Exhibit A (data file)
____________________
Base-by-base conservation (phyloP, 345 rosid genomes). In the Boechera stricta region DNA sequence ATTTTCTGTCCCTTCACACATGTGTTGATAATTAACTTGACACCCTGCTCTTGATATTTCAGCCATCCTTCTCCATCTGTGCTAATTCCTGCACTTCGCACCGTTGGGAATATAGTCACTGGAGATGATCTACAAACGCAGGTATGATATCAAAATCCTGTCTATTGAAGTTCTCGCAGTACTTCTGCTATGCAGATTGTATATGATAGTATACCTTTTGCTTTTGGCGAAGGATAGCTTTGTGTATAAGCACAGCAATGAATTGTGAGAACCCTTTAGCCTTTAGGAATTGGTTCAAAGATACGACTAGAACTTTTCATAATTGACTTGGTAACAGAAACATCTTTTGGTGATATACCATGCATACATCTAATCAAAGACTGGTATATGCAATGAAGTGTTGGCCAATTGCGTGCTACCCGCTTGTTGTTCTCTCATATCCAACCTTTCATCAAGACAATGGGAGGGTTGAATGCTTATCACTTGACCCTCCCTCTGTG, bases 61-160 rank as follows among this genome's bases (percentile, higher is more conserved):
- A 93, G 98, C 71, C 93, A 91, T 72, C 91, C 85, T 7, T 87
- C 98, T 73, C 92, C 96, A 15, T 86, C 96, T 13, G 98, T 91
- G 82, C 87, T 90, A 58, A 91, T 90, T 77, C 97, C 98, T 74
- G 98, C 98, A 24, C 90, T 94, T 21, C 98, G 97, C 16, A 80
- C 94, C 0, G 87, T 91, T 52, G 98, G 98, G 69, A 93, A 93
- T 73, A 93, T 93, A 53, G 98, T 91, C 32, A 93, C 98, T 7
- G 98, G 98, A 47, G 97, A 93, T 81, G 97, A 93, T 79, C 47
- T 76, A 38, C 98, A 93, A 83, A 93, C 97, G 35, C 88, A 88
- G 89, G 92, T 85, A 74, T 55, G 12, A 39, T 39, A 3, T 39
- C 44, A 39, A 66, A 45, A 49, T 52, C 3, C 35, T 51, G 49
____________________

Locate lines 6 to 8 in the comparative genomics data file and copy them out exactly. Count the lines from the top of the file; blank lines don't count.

- C 94, C 0, G 87, T 91, T 52, G 98, G 98, G 69, A 93, A 93
- T 73, A 93, T 93, A 53, G 98, T 91, C 32, A 93, C 98, T 7
- G 98, G 98, A 47, G 97, A 93, T 81, G 97, A 93, T 79, C 47